Blackheath.The shops in Blackheath, a town in the Blue Mountains west of Sydney, are crowded. Everyone wants to shop before Christmas, the mood is calm: Corona situation has calmed down in the region, and the onset of the humid summer heralds relaxation in the fire season, which lasts until March.
A year ago the situation was dire. “December 20 was the worst day for Blackheath,” remembers Cathy Butler, who has lived in the city for twelve years. Several major fires united and threatened a community of 4,000 lives. “The smoke was so dense that you couldn’t breathe without a mask,” says an ecologist who works as a ranger in the Blue Mountains National Park.
Take care of wildlife species
The fires of the century have turned large parts of the country into a terrifying sight filled with black tree skeletons. Fires flooded nearly 70 percent of the national park, and more than 100 million animals were killed, lost habitat or starved thereafter. It is estimated that more than three billion animals have died across Australia. Kathy Butler still shudders at the thought of the fires. She said they were “very terrified.” He remembers how “charred leaves rained”.
At least 33 people were killed and over 17 million hectares of land burned across Australia. Trevor Evans runs a small zoo – The Secret Creek Sanctuary – in Lithgow, about 30 minutes from Blackheath. He managed to save all of his animals and transport them to a larger Sydney Zoo in a short time. But many species of wildlife may be extinct. He hadn’t seen a guitar tail like this since the fires. He found countless sacks and sacks slithering, charred, hanging from fences, and half-burning snakes peering out of holes in the ground. “In the months following the fires, we kept finding dead birds that were dying after a long period of smoke,” he says. It will take at least a century for wildlife to recover. Specialized animals that need a specific food and habitat are especially vulnerable – the symbolic koalas, for example.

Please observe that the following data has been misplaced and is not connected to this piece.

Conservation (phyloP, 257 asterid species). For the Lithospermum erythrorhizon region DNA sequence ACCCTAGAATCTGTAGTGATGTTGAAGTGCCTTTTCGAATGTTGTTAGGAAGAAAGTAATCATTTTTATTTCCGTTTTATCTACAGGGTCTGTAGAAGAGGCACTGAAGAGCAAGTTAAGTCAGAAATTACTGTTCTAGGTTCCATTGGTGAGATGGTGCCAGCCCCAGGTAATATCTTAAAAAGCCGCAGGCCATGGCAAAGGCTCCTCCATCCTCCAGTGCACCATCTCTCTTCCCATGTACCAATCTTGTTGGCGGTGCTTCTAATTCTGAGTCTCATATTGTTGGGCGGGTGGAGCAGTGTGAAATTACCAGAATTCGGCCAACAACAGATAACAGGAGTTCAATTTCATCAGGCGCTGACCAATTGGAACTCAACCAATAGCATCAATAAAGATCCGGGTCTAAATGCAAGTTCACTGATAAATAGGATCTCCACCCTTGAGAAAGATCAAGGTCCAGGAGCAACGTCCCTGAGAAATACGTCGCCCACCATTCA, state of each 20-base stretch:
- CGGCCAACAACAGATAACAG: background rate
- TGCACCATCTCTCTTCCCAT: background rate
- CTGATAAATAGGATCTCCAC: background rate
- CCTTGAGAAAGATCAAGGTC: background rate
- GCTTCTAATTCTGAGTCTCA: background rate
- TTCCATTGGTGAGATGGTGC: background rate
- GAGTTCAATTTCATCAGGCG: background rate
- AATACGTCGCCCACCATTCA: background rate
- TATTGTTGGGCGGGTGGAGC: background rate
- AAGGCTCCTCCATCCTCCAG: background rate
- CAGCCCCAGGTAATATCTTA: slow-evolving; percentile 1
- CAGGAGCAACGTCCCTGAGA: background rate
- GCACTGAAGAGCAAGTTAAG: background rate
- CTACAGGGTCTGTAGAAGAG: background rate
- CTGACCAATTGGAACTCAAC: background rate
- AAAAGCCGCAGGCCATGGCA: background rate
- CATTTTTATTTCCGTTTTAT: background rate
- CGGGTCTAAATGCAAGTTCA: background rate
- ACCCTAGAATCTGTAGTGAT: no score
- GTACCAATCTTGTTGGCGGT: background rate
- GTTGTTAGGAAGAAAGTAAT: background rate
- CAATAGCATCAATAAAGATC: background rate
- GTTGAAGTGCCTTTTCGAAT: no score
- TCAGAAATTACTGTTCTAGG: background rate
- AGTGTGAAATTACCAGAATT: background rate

The people of Blackheath have not forgotten what happened. Ranger Butler said the solidarity was tremendous. While some got rid of everything that was flammable, a neighbor cooked for the entire Butler Street. “The disaster has brought us closer to each other,” she said enthusiastically. “In the weeks that followed, we had a festival – everyone cried and embraced the firefighters who saved our village.”
As wildlife continues to starve, the Australian jungle is showing its “amazing skills,” says Butler. Native plants such as eucalyptus, acacia, and worsta grow back in nearly every corner. Grass trees are in full bloom, and other shrubs are already growing again. The seeds, which had endured the heat of fire, took root to break free from their capsule.
Drones in use in the future
Animal rights activist Trevor Evans is still afraid of the future. “All the small animals – the kangaroo bunny, the wallaby, and the nose bags – are missing. These little jungle engineers are warning that they keep the bushes small. Once they get hot again and the fires start again, this could increase the risk of another huge fire.”
In the future, Australia plans to control forest fires in record time with the help of drones, satellite technology and artificial intelligence. The plan, called Mission Fire Shield, was developed by the Minderoo Foundation in conjunction with the Australian Minister of Science and Technology, Karen Andrews. Among other things, artificial intelligence and machine learning should be used to locate fires. The drones and autonomous vehicles will then help put it down quickly. (With dpa)
© Mannheimer Morgen, Wednesday 23 December 2020